Aug 1, 2016

Posted by in Editorial, Featured | 0 Comments

No Man’s Scope


I haven’t pre-ordered No Man’s Sky partly out of laziness, partly due to funds, but this morning I figured that it’s also partly because I’m a little unsure about the staying power that the game will have.

Supposedly, there are a buffalozillion number of systems in NMS, and you can visit them all on your race to the mysterious center of the galaxy (which I’m sure someone will reach and live-stream in the first 24 hours, if not the first week, thereby ruining the whole Mysterious Center of the Galaxy puzzle). On paper, this sounds awesome; we’ve been constrained for decades by geography preventing us from going anywhere we wanted to in our games, so being able to go everywhere we want to has a really nice ring to it.

I look forward to leaving your corpses on that pristine landscape

I look forward to leaving your corpses on that pristine landscape

There’s the question of “why”, though. NMS’ features include being able to visit solar systems, land on planets, observe wildlife (and shoot it), collect resources, sell resources, and shoot space-based wildlife as you barrel through the universe. If you’re lucky, you might have a discovery tagged with your name, preserving your name in lights for as long as the game is operational. I’m sure that’s a big draw for some, and a good reason to pre-order, so you can get in as soon as humanly possible before all the good real-estate is taken. But what then?

Elite Dangerous has a similar set-up, minus the “land on every planet and shoot wildlife” aspect, but you can travel all over the galaxy, and that’s a time-consuming and sometimes difficult process. It doesn’t stop people from doing it, but it does turn a lot of people off of the idea of an almost-real-time space life simulator when people realize that it’s too much like work with very few benefits. Even if NMS streamlines the process of moving around and GTD, the fact remains that in NMS as in Elite, you’re merely a tourist, and not an owner or producer of anything.

This is where Prince ascended to after death

This is where Prince ascended to after death

As required by a discussion of all things space-borne, we need to bring EVE Online into the discussion, specifically in this case as an example of how to do space sandboxes correctly. EVE doesn’t have as many systems as Elite or NMS. You can’t land on planets. There’s very little wildlife to shoot, and when there is, it’s almost never the reason people are playing. What has always kept people coming back to EVE was the potential to make a mark of some kind in the game world. The most overt method was to join a corporation, get into nullsec, and play the territory game which saw groups of players exerting ownership of sections of the game world by producing and defending player-created structures. For players for whom the PvP aspects didn’t excite, there are a whole lot of mechanics that can be experienced, like wormhole exploration, production, mining, and planetary harvesting. When you put it all together, EVE‘s universe may be orders of magnitude smaller, but it gives players a pathway to translate their accumulations (ISK, resources, ships) into ownership.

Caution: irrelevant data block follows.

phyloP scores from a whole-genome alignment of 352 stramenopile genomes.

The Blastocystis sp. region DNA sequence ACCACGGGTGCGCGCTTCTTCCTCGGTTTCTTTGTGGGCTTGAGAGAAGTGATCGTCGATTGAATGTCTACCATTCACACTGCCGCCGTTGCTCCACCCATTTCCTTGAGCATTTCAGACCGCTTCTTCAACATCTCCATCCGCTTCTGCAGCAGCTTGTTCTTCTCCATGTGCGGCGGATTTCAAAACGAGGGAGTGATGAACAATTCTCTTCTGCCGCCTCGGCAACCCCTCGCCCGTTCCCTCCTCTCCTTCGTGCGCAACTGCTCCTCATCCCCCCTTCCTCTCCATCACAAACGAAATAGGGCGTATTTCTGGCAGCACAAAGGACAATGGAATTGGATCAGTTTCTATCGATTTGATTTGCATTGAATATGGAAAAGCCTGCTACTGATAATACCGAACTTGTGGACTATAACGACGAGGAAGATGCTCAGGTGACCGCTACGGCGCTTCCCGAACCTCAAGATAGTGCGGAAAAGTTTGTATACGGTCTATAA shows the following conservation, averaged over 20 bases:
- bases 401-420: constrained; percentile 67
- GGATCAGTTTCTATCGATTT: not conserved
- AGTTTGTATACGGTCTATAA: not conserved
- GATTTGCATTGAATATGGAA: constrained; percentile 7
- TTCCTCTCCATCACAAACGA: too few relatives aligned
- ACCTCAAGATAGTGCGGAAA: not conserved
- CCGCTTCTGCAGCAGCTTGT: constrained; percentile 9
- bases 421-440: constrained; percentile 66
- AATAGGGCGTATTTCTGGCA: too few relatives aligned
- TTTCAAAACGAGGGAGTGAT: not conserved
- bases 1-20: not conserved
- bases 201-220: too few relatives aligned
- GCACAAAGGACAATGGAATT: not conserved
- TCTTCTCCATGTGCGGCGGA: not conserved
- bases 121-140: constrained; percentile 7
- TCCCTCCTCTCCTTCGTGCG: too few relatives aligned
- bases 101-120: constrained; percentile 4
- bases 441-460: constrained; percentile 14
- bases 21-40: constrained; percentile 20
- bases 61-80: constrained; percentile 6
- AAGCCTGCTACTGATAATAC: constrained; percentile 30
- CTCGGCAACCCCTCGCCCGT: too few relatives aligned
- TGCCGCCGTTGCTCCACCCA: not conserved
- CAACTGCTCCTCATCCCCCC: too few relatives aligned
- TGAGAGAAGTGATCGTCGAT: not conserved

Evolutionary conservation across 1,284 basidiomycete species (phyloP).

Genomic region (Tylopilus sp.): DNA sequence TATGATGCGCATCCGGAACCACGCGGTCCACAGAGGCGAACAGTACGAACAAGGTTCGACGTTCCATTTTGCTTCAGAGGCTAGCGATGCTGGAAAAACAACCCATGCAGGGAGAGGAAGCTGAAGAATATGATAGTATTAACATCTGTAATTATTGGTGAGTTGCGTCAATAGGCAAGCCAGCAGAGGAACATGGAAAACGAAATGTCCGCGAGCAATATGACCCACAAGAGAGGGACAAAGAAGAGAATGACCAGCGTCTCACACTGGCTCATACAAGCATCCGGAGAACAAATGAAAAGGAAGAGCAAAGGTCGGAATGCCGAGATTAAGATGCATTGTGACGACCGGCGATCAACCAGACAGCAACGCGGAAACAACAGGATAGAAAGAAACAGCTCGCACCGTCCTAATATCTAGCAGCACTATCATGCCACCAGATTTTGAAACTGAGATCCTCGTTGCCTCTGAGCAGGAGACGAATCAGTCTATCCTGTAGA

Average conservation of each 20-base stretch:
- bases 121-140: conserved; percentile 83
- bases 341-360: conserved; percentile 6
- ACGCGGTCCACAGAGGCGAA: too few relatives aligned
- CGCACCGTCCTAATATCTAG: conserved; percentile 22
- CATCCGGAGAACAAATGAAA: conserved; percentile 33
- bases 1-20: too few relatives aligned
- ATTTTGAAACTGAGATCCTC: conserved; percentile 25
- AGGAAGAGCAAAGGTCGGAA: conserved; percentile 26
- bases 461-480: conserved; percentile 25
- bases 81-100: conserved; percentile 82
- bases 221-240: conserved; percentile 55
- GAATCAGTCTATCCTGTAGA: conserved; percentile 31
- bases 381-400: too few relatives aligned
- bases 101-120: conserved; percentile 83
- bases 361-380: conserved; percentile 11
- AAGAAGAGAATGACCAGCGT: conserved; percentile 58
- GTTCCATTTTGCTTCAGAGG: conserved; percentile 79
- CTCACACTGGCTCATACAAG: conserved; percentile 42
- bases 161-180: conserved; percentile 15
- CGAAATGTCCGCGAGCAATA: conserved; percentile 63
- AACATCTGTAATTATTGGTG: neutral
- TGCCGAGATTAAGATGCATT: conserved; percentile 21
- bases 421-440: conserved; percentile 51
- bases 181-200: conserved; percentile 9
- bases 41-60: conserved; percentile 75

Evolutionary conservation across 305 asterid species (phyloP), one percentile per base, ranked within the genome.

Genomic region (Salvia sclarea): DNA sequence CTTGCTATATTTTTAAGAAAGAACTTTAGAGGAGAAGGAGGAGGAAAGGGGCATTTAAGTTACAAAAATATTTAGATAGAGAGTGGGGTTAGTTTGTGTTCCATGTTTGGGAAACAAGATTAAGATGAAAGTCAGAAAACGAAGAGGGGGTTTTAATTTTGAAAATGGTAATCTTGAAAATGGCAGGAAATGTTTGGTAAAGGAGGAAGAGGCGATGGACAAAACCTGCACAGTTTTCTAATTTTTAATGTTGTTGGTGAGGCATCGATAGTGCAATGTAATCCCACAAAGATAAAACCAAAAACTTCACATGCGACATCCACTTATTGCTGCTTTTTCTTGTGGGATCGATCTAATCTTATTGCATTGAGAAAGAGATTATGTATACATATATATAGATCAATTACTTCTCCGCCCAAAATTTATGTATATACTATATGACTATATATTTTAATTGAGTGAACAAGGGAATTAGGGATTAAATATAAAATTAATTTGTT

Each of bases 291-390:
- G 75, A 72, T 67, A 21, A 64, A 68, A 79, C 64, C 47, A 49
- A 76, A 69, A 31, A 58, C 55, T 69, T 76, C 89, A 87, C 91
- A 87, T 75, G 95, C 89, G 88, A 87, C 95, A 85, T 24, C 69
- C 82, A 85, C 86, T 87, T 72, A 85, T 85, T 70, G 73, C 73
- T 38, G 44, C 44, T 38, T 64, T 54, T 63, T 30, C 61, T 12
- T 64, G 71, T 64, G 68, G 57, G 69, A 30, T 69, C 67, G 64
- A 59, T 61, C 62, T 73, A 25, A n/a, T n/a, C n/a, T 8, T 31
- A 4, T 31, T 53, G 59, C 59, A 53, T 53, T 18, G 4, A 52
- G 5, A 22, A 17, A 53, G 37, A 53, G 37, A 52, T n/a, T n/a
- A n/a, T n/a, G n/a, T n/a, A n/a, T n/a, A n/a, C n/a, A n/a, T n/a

Elite doesn’t do that, and it doesn’t seem that NMS does either. Both games are “about” exploration, and I put “about” in quotes because every game is technically about exploration, since we’re always pushing forward into areas of the maps that we’ve never been to before. In themepark games, there’s a tight control over the journey which allows designers to provide a different experience with each discovery, making the discovery not just functional, but also aesthetic and emotional. With sandboxes like Elite, NMS, or EVE, there’s none of that. The colors and shapes might be different, but the reasons and, more importantly, the tangible artifacts you get out of each subsequent discovery, doesn’t change. If theme parks are linear, offering crafted zones filled with challenges of increasing magnitude and increasing rewards, then sandboxes are cyclical, offering more of the same. In order for this to be a real draw, then, sandboxes need to provide you with a way to make your little part of that cycle a reason to continue the cycle. EVE lets you own and create; Elite, not so much, and NMS…I’m not sure what it’ll offer, if anything, to drive people from system to system other than because it’s the only thing to do in the game.

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